Elder statesman status seems to agree with Richard Lugar.
As he shows me around the cluttered offices of the Lugar Center here in the nation’s capital, the former six-term Republican U.S. senator from Indiana steps slower than the rat-a-tat-tat quick-step he walked with during his first years in politics.
His mind, though, is still quick and agile. As he points to some memento of an important event, Lugar provides tight thumbnail descriptions of the players involved and cogent analysis of the moment’s significance.
The Lugar Center is in the middle of a move to new digs. Some offices in this soon-to-be-vacated space are empty. Others have books, papers, plaques and awards stacked upon them.
That includes the table that we come to sit beside — the famous Nunn-Lugar table at which Lugar and former U.S. Sen. Sam Nunn, D-Georgia, hatched plans to have the rapidly disintegrating Soviet Union reduce its stockpile of nuclear weapons.
The table is covered with papers and trophies. It’s perhaps the only historical artifact in the world that doubles as temporary storage space.
Lugar walks me through how he and Nunn persuaded the Russians to disarm. The story is like other ones in which Lugar helped solve a problem. It involves a lot of moving back and forth between the Russians, Republicans and Democrats in Congress, a lot of stroking of presidents, a lot of studying, a lot of hard work.
I ask Lugar how, again and again, he could fashion solutions when others couldn’t find them.
His answer is self-deprecatory — and deflective. He talks about the good work of many people.
Former U.S. Senate Majority Leader Tom Daschle, D-South Dakota, has a better response.
When I ask Daschle what made Lugar so effective, even with people who disagreed with him on ideological grounds, Daschle says people trust Lugar and his word. Trust, Daschle says, is the currency of the U.S. Senate. Without it, the place cannot function.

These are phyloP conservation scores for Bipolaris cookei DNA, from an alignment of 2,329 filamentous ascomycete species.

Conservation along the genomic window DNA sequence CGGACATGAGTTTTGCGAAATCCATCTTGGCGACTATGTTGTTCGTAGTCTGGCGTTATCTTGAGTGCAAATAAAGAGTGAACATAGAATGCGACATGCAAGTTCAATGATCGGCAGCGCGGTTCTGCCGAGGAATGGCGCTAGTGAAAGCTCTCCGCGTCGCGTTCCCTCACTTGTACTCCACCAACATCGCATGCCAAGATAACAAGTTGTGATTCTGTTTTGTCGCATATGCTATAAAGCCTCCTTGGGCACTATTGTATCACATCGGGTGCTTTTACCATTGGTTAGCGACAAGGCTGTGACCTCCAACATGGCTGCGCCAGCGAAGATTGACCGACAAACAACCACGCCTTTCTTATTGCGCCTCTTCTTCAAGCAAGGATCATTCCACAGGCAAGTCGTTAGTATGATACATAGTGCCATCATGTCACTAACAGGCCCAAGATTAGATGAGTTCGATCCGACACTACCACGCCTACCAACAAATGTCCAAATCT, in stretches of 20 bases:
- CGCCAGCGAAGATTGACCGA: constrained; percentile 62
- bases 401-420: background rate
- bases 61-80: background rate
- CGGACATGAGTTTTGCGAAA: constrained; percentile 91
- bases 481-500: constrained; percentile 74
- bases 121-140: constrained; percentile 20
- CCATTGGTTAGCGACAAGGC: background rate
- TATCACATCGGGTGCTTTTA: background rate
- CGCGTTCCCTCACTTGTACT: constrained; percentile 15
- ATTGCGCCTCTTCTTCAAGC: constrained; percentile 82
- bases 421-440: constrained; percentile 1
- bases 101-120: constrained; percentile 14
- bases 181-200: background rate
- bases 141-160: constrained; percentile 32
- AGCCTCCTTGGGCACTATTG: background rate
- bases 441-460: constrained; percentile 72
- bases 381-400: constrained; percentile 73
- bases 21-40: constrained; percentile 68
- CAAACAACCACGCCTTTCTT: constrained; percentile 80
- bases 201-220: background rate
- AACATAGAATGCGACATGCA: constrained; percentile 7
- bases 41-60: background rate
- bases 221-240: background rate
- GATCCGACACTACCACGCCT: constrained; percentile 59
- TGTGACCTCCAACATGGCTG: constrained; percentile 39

But Lugar’s effectiveness, Daschle continues, also sprang from another part of his nature.
“Dick always led by listening first,” Daschle says. Lugar found possible areas of agreement because he asked and paid attention to the answer.
I ask Daschle if Lugar paid a political price for his willingness to consider others’ views. After all, Lugar was defeated in a 2012 Republican primary by a challenger championed by special interests who chided him for not being conservative enough, even though Lugar’s voting record was only slightly to the left of conservative firebreather Strom Thurmond’s.
Daschle’s mouth twists into something between a grimace and a tight-lipped smile. He says members of the Senate now use the Hoosier’s name “as a verb.”
If they think about working with a member of the other party to get something done, they back away from the idea “because they’re afraid they’ll be Lugared,” Daschle says.
Lugar talks of his defeat — and the seeming repudiation by the Hoosier voters he’d served for so long of his “come, let us reason together” approach to governing — in muted terms. He would have liked to return to the Senate, he says, because he still had things to do there, but he couldn’t. So, he finds other ways to contribute. Life goes on, he almost shrugs.
His wife of 60 years, Charlene, is more forthcoming. She says the loss hurt, even though it was somewhat expected from the beginning of the campaign.
She says the moment she was both “the saddest for” and “the proudest of my husband” came the morning after he had lost, when he went back to work in the Senate as if nothing had happened.
After he left the Senate, Lugar formed the Lugar Center, which works to improve global food security, foster disarmament, measure the effectiveness of foreign aid and encourage bipartisan approaches to governing.
It’s important work, Lugar says, and it keeps him busy.
The Lugar Center soon will move from this Rhode Island Avenue address to new space at the historic Willard Hotel, a gathering place for power brokers for nearly two centuries. It’s also halfway between the glitz and self-indulgence of the Trump International Hotel and the stately call to duty that is the White House.
That’s Dick Lugar, still trying, always trying, to find that elusive common ground.